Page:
Butterfly Myths, Legends, and Other Meanings
Butterfly is a symbol of hope for us... a wish whispered gently upon a butterfly's wings and sent to the heavens so that our heart's desire may come true..
To others, butterflies mean many different things. I have included this page to share with you, some of those other legends, myths, and meanings of what the butterfly means to those in our past, present, and possibly the future.
Butterfly is a symbol with many meanings:
For a grieving family, it's a sign of rebirth.
For newlyweds, it's a symbol of new life.
For many, the butterfly signifies a transformation.
A butterfly gives a feeling of hope, as it reminds us that our lost loved ones are still with us, just in another form - in fact, a more magnificent form."
According to the American Indian Legend, if anyone desires a wish to come true they must first capture a butterfly and whisper their wish to it. Since a butterfly can make no sound, the butterfly can not reveal the wish to anyone but the Great Spirit who hears and sees all. In gratitude for giving the beautiful butterfly its freedom, the Great Spirit always grants your wish.
In the 1600s, in Ireland, killing a white butterfly was prohibited since it was believed to be the soul of a dead child.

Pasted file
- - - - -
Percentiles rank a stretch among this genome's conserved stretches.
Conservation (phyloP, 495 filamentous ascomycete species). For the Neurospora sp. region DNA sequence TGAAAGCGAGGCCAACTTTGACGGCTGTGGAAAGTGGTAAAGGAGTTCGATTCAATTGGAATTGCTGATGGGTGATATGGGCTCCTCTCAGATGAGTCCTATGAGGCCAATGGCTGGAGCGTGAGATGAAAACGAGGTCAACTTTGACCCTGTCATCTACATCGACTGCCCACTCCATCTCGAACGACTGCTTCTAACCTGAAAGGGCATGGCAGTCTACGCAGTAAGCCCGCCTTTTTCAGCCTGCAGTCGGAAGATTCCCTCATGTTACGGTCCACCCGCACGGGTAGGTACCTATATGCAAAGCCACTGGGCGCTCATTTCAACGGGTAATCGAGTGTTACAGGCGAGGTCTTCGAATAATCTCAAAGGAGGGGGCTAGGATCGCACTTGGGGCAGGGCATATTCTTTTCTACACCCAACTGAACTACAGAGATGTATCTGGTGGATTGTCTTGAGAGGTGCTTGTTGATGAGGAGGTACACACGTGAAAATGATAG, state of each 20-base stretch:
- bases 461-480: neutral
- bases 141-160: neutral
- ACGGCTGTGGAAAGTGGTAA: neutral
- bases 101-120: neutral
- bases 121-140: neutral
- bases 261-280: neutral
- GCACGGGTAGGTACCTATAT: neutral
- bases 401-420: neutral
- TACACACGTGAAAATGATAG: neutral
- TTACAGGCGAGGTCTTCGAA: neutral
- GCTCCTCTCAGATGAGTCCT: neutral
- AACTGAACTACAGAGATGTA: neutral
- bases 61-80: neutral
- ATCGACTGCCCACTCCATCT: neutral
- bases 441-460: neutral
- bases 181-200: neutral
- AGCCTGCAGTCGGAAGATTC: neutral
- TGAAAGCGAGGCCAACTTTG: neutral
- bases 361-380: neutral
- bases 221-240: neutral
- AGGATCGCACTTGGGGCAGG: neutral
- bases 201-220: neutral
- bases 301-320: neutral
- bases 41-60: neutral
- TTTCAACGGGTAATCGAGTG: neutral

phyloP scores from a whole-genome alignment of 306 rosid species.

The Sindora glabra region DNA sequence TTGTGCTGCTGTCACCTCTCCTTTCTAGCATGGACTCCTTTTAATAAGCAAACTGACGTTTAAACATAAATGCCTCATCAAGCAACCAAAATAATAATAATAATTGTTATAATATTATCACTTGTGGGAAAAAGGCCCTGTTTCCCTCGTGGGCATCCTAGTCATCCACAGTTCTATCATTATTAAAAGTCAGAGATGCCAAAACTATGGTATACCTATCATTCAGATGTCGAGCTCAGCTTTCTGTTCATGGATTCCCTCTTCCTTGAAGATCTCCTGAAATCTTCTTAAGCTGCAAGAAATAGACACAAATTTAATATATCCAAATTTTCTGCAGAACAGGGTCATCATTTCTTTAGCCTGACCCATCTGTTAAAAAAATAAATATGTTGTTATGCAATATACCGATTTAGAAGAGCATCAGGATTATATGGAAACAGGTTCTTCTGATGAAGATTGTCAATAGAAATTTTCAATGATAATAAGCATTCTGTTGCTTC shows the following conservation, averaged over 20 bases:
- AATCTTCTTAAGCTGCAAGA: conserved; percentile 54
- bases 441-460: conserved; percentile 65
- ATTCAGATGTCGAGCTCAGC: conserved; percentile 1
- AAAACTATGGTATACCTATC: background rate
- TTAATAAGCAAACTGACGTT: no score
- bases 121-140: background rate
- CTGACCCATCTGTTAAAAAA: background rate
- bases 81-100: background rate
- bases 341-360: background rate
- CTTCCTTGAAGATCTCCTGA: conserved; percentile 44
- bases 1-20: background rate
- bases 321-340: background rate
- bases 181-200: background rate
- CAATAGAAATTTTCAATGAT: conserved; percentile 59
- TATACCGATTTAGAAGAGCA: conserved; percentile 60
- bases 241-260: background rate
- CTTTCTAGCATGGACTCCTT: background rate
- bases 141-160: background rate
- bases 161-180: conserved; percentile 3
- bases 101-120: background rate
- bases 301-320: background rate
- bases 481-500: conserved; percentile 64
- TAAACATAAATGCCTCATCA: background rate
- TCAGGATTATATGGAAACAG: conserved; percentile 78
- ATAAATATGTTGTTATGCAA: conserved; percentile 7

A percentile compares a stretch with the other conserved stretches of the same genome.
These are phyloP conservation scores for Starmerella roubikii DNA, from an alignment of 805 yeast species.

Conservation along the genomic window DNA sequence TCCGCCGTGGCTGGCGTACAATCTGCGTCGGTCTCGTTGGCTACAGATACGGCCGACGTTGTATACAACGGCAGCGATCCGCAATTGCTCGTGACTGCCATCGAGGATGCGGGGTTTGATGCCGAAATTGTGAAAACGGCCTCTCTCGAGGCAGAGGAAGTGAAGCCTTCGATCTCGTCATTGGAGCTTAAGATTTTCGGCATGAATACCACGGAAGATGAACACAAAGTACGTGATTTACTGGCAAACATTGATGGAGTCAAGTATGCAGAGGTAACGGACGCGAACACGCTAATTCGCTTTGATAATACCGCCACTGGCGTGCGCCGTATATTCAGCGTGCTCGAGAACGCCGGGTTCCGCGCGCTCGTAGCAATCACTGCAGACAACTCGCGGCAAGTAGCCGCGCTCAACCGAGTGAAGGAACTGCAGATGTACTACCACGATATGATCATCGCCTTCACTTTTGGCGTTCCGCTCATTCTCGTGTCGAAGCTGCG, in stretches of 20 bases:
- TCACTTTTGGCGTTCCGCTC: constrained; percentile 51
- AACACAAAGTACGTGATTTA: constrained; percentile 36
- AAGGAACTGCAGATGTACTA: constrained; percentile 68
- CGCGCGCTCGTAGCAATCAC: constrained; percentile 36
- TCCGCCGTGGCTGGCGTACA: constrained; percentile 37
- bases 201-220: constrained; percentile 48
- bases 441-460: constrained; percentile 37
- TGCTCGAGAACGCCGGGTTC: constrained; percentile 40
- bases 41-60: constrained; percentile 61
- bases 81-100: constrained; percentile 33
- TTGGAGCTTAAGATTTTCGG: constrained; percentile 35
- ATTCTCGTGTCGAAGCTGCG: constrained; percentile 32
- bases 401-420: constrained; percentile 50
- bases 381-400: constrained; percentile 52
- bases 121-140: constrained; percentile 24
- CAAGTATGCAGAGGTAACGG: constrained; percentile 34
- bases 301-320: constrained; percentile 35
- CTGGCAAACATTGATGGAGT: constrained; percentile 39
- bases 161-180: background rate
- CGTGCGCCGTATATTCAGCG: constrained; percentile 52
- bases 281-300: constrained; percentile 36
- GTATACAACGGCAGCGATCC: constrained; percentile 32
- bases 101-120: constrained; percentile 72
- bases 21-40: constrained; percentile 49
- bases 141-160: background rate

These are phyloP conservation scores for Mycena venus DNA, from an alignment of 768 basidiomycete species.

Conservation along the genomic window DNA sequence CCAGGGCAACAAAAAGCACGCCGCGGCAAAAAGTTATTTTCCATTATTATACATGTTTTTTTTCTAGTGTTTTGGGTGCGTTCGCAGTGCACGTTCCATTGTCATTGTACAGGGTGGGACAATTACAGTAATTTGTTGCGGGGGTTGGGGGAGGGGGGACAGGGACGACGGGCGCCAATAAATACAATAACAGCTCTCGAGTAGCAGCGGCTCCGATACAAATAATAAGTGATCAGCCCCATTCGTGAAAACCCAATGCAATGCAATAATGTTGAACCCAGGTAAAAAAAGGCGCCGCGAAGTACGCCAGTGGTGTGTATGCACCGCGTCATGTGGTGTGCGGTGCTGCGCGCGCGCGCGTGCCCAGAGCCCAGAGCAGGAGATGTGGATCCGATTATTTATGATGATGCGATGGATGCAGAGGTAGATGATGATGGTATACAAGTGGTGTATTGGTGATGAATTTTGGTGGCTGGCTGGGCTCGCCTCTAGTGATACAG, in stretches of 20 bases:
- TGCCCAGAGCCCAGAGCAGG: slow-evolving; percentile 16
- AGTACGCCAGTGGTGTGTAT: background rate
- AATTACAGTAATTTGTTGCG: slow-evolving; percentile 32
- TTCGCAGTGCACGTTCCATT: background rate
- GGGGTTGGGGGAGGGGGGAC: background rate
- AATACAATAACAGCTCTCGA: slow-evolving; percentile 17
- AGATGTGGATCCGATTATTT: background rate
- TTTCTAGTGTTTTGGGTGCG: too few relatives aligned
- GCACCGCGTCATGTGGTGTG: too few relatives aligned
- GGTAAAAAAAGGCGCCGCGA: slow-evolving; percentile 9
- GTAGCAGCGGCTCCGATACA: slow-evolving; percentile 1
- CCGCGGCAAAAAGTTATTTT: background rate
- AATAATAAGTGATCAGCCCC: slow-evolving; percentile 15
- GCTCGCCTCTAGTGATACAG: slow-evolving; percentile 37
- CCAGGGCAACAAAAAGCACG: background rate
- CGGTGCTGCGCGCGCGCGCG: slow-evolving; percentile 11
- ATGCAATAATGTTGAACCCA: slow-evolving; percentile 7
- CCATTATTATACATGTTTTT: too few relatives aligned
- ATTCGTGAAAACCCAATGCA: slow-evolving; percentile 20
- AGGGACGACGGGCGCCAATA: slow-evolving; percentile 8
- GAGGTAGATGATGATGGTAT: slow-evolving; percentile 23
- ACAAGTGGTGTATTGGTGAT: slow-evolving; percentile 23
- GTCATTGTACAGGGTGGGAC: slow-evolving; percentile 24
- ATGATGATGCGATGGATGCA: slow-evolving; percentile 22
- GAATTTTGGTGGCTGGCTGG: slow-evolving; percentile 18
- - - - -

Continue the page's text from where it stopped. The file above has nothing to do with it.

In the town of Bath, England, is the Theatre Royal built in 1805 that is home to several ghosts. Besides a mysterious grey lady, who regularly appears in her own box, spectators in 1948 first reported a phantom that materializes as a butterfly at Christmas pantomime time.
An Irish blessing goes: "May the wings of the butterfly kiss the sun, and find your shoulder to light on To bring you luck, happiness and riches today, tomorrow and beyond."
The Hopi (southwest USA) have a ceremonial butterfly dance called Bulitikibi which they perform to do homage to the butterfly so that it will confer prosperity.
In middle Europe butterflies are seen as the harbingers of spring.
In general butterflies mean freedom, lightness and detachment.
People used to think butterflies were witches or fairies in disguise stealing butter, cream and milk. This could also be the reason for the name butterfly.
In Greek mythology Psyche, sweetheart of Eros, is often represented with butterfly wings.
Johann Wolfgang Goethe, a German poet, called butterflies "products of air and light". He was also very impressed by the change from pupa to butterfly. Other poets like Shakespeare, Spenser, Shelley, Keats and Wordsworth were fond of the butterflies' beauty, too.
Plinius thought caterpillars developed when dew-drops fell on a tree's leaves in spring.
In antiquity and in the Middle Ages big swarms of butterflies were read as bad omens predicting wars and epidemics.